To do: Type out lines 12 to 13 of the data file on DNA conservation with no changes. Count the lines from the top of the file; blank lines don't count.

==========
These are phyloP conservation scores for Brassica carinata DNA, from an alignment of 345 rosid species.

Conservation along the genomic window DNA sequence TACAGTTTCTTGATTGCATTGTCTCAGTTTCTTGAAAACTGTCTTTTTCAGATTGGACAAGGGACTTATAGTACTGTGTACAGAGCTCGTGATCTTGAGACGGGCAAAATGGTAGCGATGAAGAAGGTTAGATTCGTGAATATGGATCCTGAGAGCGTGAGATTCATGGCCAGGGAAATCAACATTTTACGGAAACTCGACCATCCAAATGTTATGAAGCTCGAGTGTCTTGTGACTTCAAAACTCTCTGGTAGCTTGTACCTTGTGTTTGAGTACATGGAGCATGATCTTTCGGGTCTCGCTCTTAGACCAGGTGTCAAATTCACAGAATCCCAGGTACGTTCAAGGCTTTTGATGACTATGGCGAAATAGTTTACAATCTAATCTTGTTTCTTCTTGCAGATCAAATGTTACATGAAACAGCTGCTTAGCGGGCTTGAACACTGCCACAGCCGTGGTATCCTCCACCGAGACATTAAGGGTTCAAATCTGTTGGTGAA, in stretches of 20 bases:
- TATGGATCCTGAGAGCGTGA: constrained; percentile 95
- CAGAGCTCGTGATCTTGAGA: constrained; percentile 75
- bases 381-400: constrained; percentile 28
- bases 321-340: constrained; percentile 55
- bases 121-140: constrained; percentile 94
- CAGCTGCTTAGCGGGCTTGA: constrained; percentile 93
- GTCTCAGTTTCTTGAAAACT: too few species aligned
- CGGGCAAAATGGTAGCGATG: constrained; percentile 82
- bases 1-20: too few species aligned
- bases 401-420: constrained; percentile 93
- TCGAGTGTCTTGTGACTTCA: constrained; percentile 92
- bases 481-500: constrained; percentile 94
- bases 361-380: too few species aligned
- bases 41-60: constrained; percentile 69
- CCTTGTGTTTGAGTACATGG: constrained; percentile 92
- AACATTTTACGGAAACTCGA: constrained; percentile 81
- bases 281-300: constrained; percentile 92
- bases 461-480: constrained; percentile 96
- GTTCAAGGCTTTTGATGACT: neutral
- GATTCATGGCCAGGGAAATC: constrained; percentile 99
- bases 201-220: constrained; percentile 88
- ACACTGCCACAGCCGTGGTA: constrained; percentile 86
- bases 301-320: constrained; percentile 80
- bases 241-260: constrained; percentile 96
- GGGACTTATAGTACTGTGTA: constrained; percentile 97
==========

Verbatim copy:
- bases 401-420: constrained; percentile 93
- TCGAGTGTCTTGTGACTTCA: constrained; percentile 92